Glossary

Glossary-In Alphabetical Order

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There are currently 25 names in this directory
A
Accounting Income:In accounting for income taxes, the amount on which the total income tax expense is based. The amount is calculated by taking income before taxes and extraordinary items, adding or deducting extraordinary items before related income taxes, and then adjusting for any permanent differences between accounting and taxable income.
Accounting Policies:The specific accounting principles followed by an organization and the procedures for applying those principles.
Accounts Payable:An amount owing to a creditor, usually arising from the purchase of goods or services. In financial statement presentation, accounts payable may include open accounts and notes.
Accounts Receivable: An amount claimed against a debtor, usually arising from the sale of goods or services. In financial statement presentation, accounts receivable may include open accounts and notes.
Accrual Basis (of Accounting):The method of recording transactions by which revenues and expenses are reflected in the determination of net income for the period in which they are considered to have been earned and incurred, respectively, whether or not such transactions have been settled finally by the receipt or payment of cash or its equivalent.
B
Balance Sheet:A formal statement of financial position, in the form of a concise statement, showing assets, liabilities and owners' equity as at a particular moment of time. The rules for determining values to be assigned to balance sheet items do not necessarily aim at portraying current economic worth.
C
Capitalize:1. To charge an expenditure to a capital asset account rather than to an expense account. 2. To appropriate retained earnings for permanent retention, e.g. by the issue of a stock dividend. 3. To provide capital for a purpose.Cost of Goods SoldCost of Sales:The total cost of finished goods sold during an accounting period, whether purchased or manufactured; selling and administrative expenses are normally excluded.Current Liability:A liability whose regular and ordinary liquidation is expected to occur within one year or within the normal operating cycle where that is longer than a year. A liability otherwise classified as current but for which provision has been made for payment from other than current resources should be excluded.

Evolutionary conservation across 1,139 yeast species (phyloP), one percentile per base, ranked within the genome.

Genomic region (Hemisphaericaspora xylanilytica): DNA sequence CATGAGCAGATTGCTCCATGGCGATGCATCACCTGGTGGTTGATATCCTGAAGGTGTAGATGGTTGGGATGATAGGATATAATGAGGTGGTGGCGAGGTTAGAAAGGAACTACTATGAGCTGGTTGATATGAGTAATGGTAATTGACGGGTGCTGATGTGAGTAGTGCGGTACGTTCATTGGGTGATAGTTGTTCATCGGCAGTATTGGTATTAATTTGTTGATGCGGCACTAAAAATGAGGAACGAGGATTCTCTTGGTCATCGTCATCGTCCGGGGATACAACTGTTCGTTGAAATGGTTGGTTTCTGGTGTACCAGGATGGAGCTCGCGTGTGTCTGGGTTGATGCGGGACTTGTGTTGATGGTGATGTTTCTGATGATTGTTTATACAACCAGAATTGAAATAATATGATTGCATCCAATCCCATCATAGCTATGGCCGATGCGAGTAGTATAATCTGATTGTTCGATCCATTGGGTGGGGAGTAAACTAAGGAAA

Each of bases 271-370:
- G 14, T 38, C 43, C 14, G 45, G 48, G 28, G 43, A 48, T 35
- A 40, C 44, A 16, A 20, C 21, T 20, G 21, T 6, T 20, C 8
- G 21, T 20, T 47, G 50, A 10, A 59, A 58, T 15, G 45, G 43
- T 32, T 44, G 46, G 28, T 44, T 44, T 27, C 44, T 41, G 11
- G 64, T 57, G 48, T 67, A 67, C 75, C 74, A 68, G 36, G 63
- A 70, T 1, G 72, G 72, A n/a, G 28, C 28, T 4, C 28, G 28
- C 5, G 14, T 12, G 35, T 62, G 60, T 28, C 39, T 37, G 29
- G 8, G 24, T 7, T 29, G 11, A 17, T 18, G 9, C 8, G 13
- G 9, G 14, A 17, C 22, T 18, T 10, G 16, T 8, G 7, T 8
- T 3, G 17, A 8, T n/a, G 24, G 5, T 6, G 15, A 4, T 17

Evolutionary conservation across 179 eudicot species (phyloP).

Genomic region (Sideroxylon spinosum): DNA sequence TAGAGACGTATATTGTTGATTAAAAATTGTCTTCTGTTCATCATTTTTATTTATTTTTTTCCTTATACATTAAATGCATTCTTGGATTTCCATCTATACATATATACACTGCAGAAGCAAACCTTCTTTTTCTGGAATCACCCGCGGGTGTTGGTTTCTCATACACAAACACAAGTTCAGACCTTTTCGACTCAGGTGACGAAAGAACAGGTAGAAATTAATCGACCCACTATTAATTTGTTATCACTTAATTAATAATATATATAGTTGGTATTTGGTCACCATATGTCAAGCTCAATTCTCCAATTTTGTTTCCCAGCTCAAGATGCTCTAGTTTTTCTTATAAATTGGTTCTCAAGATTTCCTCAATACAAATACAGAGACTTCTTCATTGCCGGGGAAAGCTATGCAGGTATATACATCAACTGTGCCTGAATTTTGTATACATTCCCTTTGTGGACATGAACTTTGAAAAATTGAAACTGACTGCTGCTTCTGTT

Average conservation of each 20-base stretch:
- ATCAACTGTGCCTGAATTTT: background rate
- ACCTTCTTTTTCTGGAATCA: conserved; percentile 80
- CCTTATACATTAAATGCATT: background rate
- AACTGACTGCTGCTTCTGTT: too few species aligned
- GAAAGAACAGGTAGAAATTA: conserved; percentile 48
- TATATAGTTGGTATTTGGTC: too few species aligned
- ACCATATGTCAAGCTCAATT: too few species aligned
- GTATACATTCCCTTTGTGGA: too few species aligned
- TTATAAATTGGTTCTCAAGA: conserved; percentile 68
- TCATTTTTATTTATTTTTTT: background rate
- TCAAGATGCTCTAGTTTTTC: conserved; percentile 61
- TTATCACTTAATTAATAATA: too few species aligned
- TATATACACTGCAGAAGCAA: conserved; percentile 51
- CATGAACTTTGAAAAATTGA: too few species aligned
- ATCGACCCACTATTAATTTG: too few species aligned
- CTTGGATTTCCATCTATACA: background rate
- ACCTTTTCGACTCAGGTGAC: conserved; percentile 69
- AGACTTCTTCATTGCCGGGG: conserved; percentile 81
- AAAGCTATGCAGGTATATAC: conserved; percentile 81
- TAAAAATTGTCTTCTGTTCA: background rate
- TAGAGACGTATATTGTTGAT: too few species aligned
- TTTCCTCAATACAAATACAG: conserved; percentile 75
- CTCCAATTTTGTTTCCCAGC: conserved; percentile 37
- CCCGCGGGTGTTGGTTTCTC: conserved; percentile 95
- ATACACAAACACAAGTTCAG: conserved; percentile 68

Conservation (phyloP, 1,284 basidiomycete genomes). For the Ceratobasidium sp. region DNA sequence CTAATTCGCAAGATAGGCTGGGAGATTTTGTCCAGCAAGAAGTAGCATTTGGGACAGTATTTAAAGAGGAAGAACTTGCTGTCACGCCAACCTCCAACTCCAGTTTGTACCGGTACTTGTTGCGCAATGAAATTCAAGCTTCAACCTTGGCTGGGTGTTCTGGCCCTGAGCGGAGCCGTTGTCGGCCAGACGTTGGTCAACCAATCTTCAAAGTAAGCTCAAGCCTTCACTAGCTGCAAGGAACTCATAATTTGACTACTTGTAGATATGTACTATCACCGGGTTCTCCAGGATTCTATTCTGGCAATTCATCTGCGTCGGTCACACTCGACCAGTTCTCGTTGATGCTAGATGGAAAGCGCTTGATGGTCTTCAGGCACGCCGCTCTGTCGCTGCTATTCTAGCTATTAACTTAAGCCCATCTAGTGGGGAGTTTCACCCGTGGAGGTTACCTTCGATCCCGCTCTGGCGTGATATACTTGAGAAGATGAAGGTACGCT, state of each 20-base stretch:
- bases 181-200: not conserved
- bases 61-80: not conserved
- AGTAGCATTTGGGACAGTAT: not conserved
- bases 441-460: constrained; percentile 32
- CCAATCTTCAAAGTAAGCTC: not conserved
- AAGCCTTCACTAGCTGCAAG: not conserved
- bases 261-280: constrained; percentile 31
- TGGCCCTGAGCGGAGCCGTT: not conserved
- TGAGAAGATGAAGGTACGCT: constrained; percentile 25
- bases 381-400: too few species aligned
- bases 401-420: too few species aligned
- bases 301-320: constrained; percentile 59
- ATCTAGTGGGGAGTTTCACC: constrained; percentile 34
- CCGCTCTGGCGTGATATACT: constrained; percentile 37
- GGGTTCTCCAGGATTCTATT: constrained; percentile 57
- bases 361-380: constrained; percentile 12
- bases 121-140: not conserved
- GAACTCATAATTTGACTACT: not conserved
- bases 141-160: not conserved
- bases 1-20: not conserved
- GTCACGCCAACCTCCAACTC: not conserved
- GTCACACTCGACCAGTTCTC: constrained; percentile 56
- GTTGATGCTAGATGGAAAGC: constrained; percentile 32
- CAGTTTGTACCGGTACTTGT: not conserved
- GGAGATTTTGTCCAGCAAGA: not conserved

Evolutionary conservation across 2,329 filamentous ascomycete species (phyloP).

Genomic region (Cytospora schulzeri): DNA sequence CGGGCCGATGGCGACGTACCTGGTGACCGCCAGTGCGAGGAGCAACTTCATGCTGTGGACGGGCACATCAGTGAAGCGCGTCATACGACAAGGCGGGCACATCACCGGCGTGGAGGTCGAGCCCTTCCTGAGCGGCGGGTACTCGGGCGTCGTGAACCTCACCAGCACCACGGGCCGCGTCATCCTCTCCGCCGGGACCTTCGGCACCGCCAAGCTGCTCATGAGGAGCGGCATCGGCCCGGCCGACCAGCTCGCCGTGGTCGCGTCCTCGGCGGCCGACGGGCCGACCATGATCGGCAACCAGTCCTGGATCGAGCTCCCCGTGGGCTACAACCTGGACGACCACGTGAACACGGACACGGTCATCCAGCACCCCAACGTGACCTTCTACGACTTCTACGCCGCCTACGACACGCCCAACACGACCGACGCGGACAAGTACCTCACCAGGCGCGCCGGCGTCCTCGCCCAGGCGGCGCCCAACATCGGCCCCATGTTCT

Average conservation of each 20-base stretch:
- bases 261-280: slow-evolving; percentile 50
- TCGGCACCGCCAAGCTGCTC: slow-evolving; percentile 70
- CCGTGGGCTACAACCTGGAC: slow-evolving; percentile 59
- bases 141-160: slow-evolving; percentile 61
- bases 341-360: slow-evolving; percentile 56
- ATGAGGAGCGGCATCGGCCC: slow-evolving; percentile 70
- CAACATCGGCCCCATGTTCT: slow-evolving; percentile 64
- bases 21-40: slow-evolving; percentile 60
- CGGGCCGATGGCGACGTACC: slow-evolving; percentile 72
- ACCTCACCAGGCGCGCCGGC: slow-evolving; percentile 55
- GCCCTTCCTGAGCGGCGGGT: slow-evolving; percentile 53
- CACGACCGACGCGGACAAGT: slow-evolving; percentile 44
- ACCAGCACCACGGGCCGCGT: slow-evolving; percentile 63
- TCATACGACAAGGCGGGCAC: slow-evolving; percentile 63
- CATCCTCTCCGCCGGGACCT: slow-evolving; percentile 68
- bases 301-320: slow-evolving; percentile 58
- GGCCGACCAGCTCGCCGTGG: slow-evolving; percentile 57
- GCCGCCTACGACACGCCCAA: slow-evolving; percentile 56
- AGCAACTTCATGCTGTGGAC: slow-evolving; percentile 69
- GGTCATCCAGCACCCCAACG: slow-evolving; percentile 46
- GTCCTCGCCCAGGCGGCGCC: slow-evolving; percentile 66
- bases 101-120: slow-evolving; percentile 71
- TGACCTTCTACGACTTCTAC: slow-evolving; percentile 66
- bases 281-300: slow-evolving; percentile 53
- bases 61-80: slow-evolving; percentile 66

D
Depreciation:1. The gradual exhaustion of the service capacity of fixed assets which is not restored by maintenance practices. It is the consequence of such factors as use, obsolescence, inadequacy and decay. 2. The expense in an accounting period arising from the application of depreciation accounting.Double Entry Bookkeeping:The system of bookkeeping in which every transaction is recorded both in one or more accounts as a debit and in one or more as a credit in such a manner that the total of the debit entries equals the total of the credit entries.Drawings:Withdrawals of assets (usually cash or merchandise) from a business by a partner or a sole proprietor.
E
Expense:A cost properly identifiable with the operations of a period or with revenues earned during that period or that is not identifiable with the operations or revenues of a future period or periods.
F
Fiscal Year:A fiscal period of one year. A fiscal year may consist of (1) twelve consecutive months or (2) 52 consecutive weeks with one extra day added to the last week or (3) 52 or 53 consecutive weeks.Fixed Asset:A tangible non-current asset, such as land, building, equipment, etc., held for use rather than for sale.
G
GAAP:Abbreviation for generally accepted accounting principles.Generally Accepted Accounting Principles: Those accounting principles which have been established in a particular jurisdiction by formal recognition by a standard-setting body, or by authoritative support or precedent.Going Concern AssumptionGoing Concern Concept:The accounting concept that a business will continue in operation indefinitely and that assets are therefore valued on the basis of continued use as distinct from market or liquidation value.Goodwill:An intangible asset of a business when the business has value in excess of the sum of its net identifiable assets. Goodwill arises from anticipated earning power attributable to factors such as favourable record of management performance or relations with customers, employees or creditors. Goodwill is not recorded unless paid for.
H
Historical Cost Accounting:The traditional method of accounting in which data are expressed in terms of the number of units of currency in which a transaction originally took place.
I
Intangible Asset:A capital asset that lacks physical substance, e.g. goodwill, patents, copyrights, trademarks, leaseholds, mineral rights.
J
Joint Venture :A business undertaking entered into by two or more parties, which terminates upon completion of such undertaking, where control and contribution of resources are shared.